This next happening actually ties in with research sited in Hello From Heaven by Bill and Judy Guggenheim. Research has been done on the frequency and types of ADC experiences people have. A common theme is seeing your loved one on the other side of a body of water. I was very surprised when I read this. Mine has a little twist because being a longtime veteran of lucid dreaming; I decided to cross the water. I gather from “Hello From Heaven” that most people do not attempt this – they either “know” that they cannot cross it or are afraid to cross it.
At this point we’d been cleaning out my parents’ house for several months. It took forever and was extremely unpleasant. In addition to the usual who-gets-what conflicts there is the strain of finding some place to take all of the stuff. The primary source of misery for me was the early childhood memories getting stirred up. One trait we seem to pass down is the ability to remember things from early infancy. So here I am cleaning out drawers, and on the bottoms of the drawers are little foil stars that I stuck there when I was about 2 years old. And not only can I remember that I did this, I remember why and lots of other things that were going on at the time – this is TMI when you are trying to clean out a house and cope with a recent death. The only analogy I could come up with to describe what this was like is having to dig up your own corpse and decide which parts of it should be sent to the Goodwill.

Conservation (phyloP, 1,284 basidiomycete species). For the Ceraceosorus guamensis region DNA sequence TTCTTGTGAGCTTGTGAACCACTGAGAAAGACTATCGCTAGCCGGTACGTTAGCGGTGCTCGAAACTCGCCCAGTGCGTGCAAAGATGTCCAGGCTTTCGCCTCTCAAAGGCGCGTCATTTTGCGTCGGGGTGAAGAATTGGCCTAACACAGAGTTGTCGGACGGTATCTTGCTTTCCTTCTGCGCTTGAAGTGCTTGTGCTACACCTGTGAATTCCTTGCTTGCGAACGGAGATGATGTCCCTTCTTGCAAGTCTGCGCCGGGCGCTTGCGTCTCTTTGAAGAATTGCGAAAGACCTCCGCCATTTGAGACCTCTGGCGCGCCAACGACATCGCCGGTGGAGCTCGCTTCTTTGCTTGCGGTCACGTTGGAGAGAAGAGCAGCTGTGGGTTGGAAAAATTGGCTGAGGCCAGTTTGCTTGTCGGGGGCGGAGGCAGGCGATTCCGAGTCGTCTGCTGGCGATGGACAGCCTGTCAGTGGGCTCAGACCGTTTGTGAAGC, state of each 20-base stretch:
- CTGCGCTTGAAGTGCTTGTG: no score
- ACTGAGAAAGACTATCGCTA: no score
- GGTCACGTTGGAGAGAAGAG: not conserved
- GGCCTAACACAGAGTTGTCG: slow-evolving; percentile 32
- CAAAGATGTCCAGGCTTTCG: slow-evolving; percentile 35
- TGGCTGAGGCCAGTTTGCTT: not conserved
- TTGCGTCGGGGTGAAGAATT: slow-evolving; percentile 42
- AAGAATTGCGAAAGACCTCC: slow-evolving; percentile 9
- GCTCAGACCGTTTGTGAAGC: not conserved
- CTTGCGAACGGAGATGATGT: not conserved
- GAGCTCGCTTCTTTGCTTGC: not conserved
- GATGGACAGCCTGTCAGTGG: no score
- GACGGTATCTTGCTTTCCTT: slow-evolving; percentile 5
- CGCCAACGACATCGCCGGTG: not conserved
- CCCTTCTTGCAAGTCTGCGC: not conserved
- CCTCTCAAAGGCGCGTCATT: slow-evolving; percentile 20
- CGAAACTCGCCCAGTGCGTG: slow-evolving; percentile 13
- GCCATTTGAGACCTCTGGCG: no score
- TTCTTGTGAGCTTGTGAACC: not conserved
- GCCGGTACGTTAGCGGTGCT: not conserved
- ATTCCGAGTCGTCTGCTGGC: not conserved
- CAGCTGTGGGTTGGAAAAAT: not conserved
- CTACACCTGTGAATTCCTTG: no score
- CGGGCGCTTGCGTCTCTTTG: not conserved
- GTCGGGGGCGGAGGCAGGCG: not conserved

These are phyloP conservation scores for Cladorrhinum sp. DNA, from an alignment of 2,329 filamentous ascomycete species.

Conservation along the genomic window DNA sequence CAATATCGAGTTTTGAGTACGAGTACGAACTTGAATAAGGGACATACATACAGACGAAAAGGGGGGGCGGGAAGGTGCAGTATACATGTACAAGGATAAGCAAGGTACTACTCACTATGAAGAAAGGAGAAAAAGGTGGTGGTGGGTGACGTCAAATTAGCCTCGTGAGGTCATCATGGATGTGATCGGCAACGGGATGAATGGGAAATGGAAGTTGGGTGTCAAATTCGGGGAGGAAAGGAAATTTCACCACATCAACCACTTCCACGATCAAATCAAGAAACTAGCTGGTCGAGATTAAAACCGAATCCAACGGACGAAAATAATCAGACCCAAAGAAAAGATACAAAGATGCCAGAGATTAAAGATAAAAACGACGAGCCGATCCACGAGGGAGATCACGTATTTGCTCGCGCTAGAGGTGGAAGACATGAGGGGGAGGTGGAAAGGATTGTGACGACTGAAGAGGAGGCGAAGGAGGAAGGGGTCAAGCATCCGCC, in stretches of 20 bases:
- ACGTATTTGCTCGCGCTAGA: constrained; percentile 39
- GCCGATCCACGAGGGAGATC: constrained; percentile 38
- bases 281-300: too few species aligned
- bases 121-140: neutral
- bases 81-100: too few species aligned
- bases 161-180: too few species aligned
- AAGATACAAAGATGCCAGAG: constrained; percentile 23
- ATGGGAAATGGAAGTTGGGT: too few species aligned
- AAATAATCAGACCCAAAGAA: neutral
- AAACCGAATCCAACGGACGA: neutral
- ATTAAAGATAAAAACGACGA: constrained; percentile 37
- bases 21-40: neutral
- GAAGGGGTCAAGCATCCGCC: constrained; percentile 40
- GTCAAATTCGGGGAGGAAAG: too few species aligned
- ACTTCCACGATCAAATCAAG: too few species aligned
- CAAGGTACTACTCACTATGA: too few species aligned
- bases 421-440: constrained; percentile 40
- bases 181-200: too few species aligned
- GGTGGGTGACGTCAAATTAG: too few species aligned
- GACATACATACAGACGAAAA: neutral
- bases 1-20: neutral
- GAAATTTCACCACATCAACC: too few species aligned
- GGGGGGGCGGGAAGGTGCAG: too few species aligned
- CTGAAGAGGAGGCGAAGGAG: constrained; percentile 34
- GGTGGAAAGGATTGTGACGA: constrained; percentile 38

I would be an understatement to say I learned A LOT in that first reading! It certainly validated that there was something to all of these experiences – the hair on the back of my husband’s neck stood up when he heard the part about the blue butterfly! He remembered how I came home from that trip gushing about the butterflies being a sign, and at the time thinking yeah right. He didn’t question my impressions nearly as often after that. Although he did when I decided we should spend a whopping amount of money to record a CD of Grandpa Anderson’s music. And I guess who wouldn’t think you were kind of nuts to spend a lot of money on something just because a dead guy encouraged you to do it?